D-Link DVC 1000 i2eye videophone: The review
has never been a hit for the home market, but DLink has brought the technology
to the consumer public. The DVC 1000 i2eye is a fully self-contained videoconferencing
unit, with the ability to plug one end straight into a television set, and
the other into a broadband internet connection. At half the size of a VCR,
it is designed to sit on top of the television as a set-top box, and all
settings can be controlled remotely.
Hardware setup is
a breeze, as the Ethernet plugs directly into a broadband connection or router,
and the RCA cable into the television set’s AV inputs. All required
cables, including CAT 5 ethernet, RCA AV cables and AC adaptor are included
in the package. It should be noted, however, that i2eye supports DHCP and
static IP address. Because many broadband providers use PPPoE, as was my case,
a router may be required to assign an IP address for the unit.
ASIC Communication Processor
Dial List (10 Entries)
Only to / from Voice over IP Endpoints
As for software setup, the wizard-like interface can guide anyone through
the simple configuration and get the system working in no time. Upon turning
the unit on, the first thing it will do is look for an IP address, and log
in to the DLink server. You may enter your personal information, and assign
yourself a phone number so that other users can reach you. Depending on your
network settings, you may or may not need to configure your IP settings. The
first option is to “obtain IP address automatically”, and if that
is not possible, then it may be configured manually. From that point if you
want to setup a video call, you will need to enter the second party’s
IP address, or use the handy phonebook feature to dial phone numbers linked
to IP addresses on the DLink server. These numbers may be dialled using the
remote control, or directly through any touch-tone phone plugged into the
Under ideal conditions,
the DVC 1000 delivers quite impressive video. Depending on the Internet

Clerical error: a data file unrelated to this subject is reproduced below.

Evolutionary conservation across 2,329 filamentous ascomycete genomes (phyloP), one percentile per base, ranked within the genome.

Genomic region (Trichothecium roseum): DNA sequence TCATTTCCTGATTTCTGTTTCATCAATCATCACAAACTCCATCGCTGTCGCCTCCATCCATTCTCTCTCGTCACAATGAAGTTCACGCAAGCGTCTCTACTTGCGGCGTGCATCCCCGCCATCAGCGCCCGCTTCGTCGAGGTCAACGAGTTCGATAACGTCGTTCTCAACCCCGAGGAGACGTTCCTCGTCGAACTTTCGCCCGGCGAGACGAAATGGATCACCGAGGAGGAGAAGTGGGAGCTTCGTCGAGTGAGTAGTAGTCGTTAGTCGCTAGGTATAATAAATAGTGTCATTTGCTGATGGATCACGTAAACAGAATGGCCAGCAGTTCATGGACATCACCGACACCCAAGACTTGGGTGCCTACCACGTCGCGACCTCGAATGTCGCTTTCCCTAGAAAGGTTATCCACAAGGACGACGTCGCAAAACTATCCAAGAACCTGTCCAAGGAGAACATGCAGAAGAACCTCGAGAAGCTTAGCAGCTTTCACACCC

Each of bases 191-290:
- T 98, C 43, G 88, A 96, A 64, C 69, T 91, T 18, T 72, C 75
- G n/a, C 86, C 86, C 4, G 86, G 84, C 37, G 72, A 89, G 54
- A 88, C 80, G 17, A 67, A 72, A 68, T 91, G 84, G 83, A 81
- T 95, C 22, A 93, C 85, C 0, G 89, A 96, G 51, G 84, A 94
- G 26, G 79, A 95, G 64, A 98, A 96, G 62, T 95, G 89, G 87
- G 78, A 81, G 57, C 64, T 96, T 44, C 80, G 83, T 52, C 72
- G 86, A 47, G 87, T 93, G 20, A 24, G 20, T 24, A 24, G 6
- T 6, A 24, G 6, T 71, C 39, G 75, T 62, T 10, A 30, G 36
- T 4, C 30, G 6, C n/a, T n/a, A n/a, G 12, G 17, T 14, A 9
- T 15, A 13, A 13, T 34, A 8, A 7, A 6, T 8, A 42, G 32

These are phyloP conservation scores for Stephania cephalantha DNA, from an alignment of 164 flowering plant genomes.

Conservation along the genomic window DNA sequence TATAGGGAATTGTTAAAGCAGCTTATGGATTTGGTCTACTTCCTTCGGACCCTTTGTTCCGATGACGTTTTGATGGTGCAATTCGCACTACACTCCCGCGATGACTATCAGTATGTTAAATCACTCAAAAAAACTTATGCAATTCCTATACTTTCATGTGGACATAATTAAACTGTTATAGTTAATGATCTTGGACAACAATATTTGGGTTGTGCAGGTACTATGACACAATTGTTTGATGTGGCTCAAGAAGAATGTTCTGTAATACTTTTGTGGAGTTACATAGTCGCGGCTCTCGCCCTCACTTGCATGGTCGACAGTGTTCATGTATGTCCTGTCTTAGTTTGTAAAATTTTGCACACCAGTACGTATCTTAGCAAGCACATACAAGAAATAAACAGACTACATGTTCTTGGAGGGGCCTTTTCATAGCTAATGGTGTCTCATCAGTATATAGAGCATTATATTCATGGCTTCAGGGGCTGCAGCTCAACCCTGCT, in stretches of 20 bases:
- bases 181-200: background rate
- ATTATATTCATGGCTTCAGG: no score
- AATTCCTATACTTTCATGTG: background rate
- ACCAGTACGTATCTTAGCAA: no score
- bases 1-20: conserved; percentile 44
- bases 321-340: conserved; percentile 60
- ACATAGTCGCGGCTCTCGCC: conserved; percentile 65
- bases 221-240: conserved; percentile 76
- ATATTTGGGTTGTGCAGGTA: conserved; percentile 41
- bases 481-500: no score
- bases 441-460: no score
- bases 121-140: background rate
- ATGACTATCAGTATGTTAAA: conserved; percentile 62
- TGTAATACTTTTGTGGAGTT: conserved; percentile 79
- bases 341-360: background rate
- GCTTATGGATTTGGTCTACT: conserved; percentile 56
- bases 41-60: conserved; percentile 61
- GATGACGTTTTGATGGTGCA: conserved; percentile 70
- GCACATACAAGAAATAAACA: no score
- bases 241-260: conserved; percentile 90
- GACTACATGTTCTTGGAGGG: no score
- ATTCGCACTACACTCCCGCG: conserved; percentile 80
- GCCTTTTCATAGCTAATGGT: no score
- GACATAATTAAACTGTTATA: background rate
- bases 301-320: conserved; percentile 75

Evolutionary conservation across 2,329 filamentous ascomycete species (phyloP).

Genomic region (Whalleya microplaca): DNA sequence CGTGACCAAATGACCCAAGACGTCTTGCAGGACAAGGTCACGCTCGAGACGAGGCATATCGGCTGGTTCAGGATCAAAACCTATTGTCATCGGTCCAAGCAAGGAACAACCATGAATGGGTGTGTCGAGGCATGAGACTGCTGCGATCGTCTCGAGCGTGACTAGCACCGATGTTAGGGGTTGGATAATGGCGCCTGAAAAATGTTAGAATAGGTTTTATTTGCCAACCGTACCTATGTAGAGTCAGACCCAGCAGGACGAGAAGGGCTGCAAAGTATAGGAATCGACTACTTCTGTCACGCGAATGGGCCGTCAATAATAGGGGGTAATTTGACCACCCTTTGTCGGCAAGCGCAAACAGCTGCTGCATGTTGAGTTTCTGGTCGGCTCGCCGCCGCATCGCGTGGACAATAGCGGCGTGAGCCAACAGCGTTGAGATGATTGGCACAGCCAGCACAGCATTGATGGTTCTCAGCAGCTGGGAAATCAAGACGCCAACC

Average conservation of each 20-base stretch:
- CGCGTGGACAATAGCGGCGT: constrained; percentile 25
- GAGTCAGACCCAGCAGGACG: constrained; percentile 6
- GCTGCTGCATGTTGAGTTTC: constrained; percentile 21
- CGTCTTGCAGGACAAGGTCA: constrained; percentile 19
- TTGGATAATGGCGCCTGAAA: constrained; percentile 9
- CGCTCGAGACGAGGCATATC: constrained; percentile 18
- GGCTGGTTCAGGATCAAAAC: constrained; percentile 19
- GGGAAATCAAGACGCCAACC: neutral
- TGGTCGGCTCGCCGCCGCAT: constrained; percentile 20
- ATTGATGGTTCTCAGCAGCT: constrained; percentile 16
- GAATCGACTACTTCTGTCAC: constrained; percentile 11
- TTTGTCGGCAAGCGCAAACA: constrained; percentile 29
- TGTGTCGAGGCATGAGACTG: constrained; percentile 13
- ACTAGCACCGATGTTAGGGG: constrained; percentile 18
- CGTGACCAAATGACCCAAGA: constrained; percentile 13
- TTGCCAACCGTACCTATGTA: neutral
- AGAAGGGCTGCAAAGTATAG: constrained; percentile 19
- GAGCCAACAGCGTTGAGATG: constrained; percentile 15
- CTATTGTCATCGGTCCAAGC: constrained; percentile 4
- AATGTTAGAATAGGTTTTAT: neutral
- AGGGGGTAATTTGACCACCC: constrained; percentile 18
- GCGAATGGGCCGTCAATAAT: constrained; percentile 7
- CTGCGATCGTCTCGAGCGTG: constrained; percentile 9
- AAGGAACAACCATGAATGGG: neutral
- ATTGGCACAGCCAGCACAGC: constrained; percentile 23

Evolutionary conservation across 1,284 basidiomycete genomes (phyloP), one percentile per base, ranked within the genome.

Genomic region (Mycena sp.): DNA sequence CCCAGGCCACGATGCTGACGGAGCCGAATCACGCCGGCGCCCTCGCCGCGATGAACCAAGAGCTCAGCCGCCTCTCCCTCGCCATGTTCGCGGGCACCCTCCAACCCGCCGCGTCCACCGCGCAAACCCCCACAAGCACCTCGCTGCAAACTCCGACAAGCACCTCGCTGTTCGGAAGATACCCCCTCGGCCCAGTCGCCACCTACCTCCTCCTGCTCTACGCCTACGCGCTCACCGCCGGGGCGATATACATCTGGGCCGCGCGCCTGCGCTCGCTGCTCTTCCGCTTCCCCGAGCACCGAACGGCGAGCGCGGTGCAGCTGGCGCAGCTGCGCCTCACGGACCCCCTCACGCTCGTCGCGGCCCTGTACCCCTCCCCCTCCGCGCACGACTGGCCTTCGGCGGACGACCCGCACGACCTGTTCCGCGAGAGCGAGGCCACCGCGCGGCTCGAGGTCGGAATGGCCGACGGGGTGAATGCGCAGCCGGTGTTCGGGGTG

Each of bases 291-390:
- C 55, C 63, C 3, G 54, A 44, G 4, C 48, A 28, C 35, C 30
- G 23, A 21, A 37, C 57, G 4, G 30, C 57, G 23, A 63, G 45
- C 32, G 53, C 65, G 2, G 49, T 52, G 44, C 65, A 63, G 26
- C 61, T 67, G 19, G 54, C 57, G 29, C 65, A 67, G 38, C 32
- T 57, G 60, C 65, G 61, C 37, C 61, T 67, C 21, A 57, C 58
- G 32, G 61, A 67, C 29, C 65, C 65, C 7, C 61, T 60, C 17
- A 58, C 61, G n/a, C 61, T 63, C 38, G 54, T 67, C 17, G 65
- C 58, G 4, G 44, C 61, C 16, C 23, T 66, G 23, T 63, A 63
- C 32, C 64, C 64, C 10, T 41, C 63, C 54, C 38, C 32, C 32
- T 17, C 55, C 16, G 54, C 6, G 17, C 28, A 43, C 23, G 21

connection, a maximum resolution of 352x288 is possible, and in my tests,
the average frame rate was about 15 fps, although the maximum supported
frame rate is 30 fps. Some pixelation appeared with fast moving objects.
One complaint I must address is the low light sensitivity of the lens, which
could be a bit of an annoyance at times. However, it is only a problem in
dark conditions, and using proper lighting, picture quality is great. Using
the optional telephone connection, audio quality was excellent and I would
definitely recommend using it instead of the built in microphone, since
it provides full duplex capabilities, as opposed to “walkie-talkie”,
half duplex, speech. Several features are also available during calls, including
3 different view settings, privacy as well as a settings menu.
This piece of technology
undoubtedly brings straightforward videoconferencing equipment to the general
public. Since it uses the common H.323 standard, it can also connect with
people using applications such as Microsoft netmeeting, making it backwards
compatible with computer videoconferencing. Although the price range of
approximately 300$ set is somewhat of a barrier for strictly home use, it
is relatively inexpensive compared to other stand-alone video-conferencing
systems used for business, & the price is sure to decrease as the technology
becomes more popular.
in all, the DVC 1000 i2eye provides a rather remarkable experience in stand-alone
videoconferencing, and may signal the beginning of a new generation of communications
products. Good job DLink!
-Ready to use of the
-No PC required
-Excellent audio/video quality on good connections.
-Great alternative for small business videoconferencing.
-All calls are free
-Compliant with H.323 conferencing standards
-Lens not particularly
-Not PPPoE compliant
-Unit priced steeply for personal use